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Germany Committing to Coal-Free Energy

Ben Dolbear reveals how the eighth largest coal producing country is taking coal-free steps to becoming a more sustainable nation.

Photo by Alain Wong


Germany is currently the eighth largest producer of coal on the globe, contributing approximately 185.8 million tonnes of the fossil fuel to the climate crisis annually.


But according to a government commission released earlier this year, the nation will commit to ambitious targets which will see them entirely cease all coal production. This comes despite the fact that 40% of the country's electricity is currently sourced from coal.

Climate Before Convenience


Lignite coal is cheap, domestically mined, and responsible for approximately one fifth of the country's greenhouse gas emissions. It is for this reason that Germany has been criticised in some quarters for prioritising its economy over tackling climate change - until now.

Speaking after a 21-hour negotiation, Ronald Pofalla, chairman of the 28-member government commission, boldly stated during a news conference, "There won’t be any more coal-burning plants in Germany by 2038'.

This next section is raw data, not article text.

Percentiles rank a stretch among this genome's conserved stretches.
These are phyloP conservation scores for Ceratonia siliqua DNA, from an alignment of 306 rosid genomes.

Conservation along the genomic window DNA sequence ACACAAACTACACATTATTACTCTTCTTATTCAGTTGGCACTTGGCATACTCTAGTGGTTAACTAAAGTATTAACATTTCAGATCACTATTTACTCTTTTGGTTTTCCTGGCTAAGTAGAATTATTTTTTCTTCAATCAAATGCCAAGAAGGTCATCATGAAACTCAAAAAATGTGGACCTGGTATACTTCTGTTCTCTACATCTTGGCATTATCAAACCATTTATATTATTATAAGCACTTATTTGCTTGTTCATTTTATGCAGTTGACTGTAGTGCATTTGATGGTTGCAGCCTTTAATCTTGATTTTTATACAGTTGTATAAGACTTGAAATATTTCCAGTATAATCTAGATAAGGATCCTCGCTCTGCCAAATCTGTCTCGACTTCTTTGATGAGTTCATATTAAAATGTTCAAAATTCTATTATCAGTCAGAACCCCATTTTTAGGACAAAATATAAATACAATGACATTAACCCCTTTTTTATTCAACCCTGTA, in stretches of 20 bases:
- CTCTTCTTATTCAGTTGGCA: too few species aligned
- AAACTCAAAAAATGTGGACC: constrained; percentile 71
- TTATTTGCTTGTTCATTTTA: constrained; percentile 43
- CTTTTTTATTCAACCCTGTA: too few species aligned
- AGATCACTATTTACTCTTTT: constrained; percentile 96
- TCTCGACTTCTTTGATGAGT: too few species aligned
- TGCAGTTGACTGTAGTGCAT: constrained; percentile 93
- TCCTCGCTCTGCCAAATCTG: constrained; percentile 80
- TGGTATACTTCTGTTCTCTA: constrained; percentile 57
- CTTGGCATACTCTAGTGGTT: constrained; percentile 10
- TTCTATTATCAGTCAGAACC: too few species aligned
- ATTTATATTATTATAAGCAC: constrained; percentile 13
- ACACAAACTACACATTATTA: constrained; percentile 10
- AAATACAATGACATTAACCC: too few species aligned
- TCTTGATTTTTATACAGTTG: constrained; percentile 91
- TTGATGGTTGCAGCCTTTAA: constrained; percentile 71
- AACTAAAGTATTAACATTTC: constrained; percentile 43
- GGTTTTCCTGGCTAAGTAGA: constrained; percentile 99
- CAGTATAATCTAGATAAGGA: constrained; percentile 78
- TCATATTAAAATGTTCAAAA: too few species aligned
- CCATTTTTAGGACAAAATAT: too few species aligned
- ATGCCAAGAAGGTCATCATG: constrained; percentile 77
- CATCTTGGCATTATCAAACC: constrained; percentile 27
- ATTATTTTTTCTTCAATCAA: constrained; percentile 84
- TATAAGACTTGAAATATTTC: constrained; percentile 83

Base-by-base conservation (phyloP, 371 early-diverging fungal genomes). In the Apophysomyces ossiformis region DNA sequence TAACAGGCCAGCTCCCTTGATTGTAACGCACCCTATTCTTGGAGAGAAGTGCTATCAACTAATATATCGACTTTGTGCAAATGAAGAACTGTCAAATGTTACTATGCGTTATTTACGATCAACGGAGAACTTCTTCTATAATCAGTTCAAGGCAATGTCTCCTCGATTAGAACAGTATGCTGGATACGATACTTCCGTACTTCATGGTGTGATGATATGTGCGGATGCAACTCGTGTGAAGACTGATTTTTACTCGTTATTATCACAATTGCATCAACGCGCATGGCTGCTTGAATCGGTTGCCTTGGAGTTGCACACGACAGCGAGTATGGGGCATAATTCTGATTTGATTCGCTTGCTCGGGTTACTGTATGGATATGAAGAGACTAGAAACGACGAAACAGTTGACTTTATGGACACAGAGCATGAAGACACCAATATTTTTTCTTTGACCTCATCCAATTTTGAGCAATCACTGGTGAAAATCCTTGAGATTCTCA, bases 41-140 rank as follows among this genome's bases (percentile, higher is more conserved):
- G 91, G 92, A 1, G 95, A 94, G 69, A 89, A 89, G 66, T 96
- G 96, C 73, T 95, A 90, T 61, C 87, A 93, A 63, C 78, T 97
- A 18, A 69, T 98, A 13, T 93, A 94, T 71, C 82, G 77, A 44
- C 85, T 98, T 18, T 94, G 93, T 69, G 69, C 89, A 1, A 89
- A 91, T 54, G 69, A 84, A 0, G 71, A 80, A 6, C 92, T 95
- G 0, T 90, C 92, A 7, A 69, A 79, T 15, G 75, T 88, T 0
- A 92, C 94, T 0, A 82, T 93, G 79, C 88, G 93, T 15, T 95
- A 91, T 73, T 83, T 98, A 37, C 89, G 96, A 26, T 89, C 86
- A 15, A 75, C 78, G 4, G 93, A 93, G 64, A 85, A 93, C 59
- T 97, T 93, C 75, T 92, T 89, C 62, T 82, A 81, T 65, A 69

Around 20,000 people currently work in the German coal industry, and a fund of around €41 billion of funding has been set aside to help mitigate any negative consequences to regions which economically benefit from coal production. 340,000 Germans currently work in its renewable energy industry.

The statement follows the 2012 decision by the German government to shut down over half of the country's nuclear plants in pursuit of more sustainable alternatives.


Concern Across Continents

Despite the promising political shift in Europe towards addressing the climate crisis, coal looks set to remain the world's leading source of electricity indefinitely, particularly due to the fact that China alone produces almost as much coal as the rest of the globe combined.

In the United States, President Trump has rewritten Obama-era emission rules for power plants, meaning that the coal industry is set to see a revival due to the slashing of goals for carbon reduction.


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